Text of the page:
Oh, awful thought! Life and death, the Devil himself, and the Lord Jesus Christ Himself, fighting in your heart and in mine, and in the heart of every human being round us! And yet most blessed thought, hopeful, glorious,--full of the promise of eternal victory! For greater is He that is with us, than he that is against us; and He who conquered Satan for Himself, can and will conquer him for us also. No thing can separate us from the love of Christ; no thing, yea no angel, or devil, principality, or power; no thing, but only ourselves, only our own proud and wayward will and determination to the Devil's voice in our hearts, and not the voice of Christ, the Word of Life, who is nigh us, in our hearts, even in our darkest moments, loving us still, pitying us, ready, able and willing to help all who cast themselves on Him, and raise us, there and then, the very moment we cry to Him and renounce the Devil and our own foolish will, out of self-will into God's will, out of darkness into light, out of hatred into love, out of despair into hope, out of doubt into faith, out of tempest into peace, out of the death of sin into the life of righteousness, the life of love and charity, which abideth for ever. Oh, listen not to the lying, slanderous Devil, who tells you that by your own sin you have lost your share in Christ, lost baptismal grace, lost Christ's love--Lost His love? His, who, were you in the very lowest depths of hell, would pity you still? His love, who Himself went down into hell, and preached to the spirits in prison, to show that he did care even for them? Not so: into Him you have been baptized. His cross is on your foreheads, His Father is your Father:--and can a father desert his child, even though he sinned seventy and seven times, if seventy and seven times he turn and repent? Can man weary God? Can the creature conquer and destroy the love of his Creator? Can Christ deny Himself? Not so; whosoever thou art, however sorely tempted, however deeply fallen, however disgusted and terrified at thyself, turn only to that blessed face which wept over Jerusalem, to that great heart which bled for thee upon the cross, and thou shalt find him unchanged, the same yesterday, to-day, and for ever, the Lord of life and love, able and willing to save to the uttermost all who come to God through Him, and the accusing Devil shall turn and flee, and thou shalt know that thy Redeemer liveth still, and in thy flesh thou shalt see the salvation of God, and cry, 'Rejoice not against me, Satan, mine enemy; for when I fall I shall arise.'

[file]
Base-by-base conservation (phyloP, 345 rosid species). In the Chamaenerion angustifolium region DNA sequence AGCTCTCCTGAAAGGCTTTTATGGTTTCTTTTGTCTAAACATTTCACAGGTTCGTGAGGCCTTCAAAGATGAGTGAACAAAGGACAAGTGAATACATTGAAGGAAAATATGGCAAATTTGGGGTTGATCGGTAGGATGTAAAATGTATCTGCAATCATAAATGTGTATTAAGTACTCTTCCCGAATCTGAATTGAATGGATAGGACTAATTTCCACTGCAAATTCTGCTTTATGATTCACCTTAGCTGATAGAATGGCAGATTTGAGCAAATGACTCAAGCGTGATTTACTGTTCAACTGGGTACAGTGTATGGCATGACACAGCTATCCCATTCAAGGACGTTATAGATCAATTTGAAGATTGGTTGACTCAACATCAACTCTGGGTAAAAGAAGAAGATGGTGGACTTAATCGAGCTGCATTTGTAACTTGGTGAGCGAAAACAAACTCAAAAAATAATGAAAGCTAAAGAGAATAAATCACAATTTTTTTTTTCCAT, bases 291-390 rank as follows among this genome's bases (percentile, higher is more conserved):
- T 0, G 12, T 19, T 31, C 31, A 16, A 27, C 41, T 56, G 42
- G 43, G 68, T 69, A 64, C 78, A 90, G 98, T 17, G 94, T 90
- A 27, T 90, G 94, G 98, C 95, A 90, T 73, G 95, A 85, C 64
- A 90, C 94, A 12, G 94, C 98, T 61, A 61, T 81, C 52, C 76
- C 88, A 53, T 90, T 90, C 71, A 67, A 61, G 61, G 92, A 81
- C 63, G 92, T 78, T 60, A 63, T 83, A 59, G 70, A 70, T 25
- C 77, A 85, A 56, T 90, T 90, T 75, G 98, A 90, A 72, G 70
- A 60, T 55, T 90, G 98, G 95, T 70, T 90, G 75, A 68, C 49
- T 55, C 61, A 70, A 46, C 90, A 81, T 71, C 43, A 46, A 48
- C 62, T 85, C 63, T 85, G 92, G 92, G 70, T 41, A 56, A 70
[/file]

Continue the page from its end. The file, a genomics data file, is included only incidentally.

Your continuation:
Sorry, no summary available yet.